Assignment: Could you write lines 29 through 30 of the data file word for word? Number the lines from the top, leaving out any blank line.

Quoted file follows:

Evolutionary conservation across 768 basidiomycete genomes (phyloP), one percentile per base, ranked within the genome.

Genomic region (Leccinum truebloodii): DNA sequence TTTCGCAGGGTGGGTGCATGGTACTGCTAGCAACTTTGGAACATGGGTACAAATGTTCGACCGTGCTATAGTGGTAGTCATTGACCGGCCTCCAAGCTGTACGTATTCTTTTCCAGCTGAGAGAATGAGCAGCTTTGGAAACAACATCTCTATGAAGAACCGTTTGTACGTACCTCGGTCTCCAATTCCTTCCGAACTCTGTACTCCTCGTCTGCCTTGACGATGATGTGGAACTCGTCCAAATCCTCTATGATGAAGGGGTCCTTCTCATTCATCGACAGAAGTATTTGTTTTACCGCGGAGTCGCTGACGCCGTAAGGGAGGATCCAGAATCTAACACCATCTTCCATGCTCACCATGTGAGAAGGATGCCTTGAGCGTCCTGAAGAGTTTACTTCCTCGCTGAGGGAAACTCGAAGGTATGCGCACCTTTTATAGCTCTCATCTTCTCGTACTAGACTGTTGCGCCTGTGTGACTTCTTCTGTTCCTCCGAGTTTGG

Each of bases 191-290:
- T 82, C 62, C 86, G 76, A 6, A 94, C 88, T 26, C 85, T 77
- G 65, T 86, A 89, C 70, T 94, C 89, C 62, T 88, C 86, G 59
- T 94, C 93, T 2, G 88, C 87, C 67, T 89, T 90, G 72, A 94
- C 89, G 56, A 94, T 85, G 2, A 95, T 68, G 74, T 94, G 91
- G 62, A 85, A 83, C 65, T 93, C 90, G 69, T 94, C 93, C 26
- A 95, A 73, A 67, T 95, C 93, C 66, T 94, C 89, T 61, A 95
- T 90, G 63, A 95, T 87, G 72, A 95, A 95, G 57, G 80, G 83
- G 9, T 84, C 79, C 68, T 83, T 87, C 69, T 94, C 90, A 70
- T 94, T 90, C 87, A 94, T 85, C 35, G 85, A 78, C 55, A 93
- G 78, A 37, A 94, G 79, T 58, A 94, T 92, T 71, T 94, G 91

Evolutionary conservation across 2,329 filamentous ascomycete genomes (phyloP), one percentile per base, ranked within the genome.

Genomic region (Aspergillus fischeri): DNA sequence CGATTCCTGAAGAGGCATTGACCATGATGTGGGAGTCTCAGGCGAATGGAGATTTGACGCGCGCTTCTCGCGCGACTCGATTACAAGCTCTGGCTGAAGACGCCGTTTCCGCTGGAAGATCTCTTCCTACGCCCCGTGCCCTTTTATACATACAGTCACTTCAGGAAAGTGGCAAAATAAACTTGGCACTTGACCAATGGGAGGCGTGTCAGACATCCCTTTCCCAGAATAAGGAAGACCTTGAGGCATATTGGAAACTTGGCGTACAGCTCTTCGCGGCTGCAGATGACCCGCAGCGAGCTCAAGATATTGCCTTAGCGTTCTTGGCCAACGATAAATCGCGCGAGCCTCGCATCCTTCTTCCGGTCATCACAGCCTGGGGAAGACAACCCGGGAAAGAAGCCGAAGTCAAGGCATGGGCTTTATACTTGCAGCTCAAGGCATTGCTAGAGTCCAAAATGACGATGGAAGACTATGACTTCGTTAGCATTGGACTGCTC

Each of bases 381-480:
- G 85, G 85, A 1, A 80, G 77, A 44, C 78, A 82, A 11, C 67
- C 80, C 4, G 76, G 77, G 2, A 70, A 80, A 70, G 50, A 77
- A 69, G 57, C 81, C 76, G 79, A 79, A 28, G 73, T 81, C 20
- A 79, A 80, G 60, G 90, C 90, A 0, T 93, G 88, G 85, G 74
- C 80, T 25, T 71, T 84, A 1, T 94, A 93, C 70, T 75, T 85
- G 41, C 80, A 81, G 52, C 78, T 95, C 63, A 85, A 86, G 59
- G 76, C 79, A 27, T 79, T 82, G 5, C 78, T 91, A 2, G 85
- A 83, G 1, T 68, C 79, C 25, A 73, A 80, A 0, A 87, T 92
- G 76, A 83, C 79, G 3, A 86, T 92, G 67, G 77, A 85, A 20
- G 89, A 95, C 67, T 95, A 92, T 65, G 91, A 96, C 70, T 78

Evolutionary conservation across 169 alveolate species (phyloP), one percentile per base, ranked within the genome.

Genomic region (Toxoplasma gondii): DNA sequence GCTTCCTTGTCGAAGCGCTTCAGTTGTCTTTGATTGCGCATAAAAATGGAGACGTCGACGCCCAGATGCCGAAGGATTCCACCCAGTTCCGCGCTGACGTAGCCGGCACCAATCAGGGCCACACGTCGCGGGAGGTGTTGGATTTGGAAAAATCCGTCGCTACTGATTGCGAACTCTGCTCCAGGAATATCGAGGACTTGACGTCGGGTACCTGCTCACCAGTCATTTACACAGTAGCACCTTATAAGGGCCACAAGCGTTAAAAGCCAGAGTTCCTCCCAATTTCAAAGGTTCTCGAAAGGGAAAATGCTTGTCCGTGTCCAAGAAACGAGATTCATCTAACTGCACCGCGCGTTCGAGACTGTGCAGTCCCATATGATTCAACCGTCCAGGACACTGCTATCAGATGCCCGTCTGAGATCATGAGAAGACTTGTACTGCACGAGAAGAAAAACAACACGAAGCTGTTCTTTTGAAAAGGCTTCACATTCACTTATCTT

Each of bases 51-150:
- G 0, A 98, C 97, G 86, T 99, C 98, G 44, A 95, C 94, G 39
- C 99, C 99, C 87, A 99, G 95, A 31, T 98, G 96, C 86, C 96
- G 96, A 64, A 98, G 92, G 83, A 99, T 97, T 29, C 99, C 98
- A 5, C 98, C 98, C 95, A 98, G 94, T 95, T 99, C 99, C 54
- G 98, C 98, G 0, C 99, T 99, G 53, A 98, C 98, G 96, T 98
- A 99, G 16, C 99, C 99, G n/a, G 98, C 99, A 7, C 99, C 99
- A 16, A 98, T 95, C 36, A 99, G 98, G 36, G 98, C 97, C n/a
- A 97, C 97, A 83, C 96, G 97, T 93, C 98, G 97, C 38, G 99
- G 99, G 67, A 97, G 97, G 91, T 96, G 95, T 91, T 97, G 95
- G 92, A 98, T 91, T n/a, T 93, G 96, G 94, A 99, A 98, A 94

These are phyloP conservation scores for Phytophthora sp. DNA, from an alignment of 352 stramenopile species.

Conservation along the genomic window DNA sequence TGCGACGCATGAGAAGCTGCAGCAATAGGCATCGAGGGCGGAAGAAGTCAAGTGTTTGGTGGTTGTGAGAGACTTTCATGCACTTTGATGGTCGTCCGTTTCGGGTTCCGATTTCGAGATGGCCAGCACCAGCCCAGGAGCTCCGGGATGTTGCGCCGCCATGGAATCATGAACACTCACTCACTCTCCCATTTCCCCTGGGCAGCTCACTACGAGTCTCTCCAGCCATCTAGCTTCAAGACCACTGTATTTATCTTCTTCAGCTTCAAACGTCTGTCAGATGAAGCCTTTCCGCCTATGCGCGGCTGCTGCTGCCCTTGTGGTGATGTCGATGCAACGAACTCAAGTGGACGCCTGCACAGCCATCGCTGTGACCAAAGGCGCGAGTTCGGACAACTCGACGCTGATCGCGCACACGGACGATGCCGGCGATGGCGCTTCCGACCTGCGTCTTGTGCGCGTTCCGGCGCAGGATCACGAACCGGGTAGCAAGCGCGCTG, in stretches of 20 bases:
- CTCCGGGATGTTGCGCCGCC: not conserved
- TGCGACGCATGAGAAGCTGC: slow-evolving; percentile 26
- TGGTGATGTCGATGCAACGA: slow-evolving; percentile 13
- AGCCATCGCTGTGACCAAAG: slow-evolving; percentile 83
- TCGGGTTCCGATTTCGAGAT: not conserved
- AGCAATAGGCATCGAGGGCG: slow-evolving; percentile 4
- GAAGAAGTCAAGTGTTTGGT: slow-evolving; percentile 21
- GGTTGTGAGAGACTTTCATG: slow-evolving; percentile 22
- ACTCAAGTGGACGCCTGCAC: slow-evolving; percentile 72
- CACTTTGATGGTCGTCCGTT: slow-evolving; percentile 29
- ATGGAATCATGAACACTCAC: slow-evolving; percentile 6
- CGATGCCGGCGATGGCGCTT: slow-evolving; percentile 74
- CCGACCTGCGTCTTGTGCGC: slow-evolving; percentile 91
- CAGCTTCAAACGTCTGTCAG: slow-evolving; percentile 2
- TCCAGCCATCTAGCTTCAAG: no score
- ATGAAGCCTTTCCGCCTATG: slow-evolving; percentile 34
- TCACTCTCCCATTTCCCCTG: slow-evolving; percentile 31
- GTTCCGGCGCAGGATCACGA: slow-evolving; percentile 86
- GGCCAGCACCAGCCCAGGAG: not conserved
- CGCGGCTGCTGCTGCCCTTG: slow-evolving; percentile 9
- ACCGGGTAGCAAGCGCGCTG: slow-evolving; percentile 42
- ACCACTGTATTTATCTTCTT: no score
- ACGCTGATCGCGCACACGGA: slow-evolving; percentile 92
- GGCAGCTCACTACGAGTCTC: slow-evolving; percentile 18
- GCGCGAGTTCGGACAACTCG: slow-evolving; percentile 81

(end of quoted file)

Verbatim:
Each of bases 51-150:
- G 0, A 98, C 97, G 86, T 99, C 98, G 44, A 95, C 94, G 39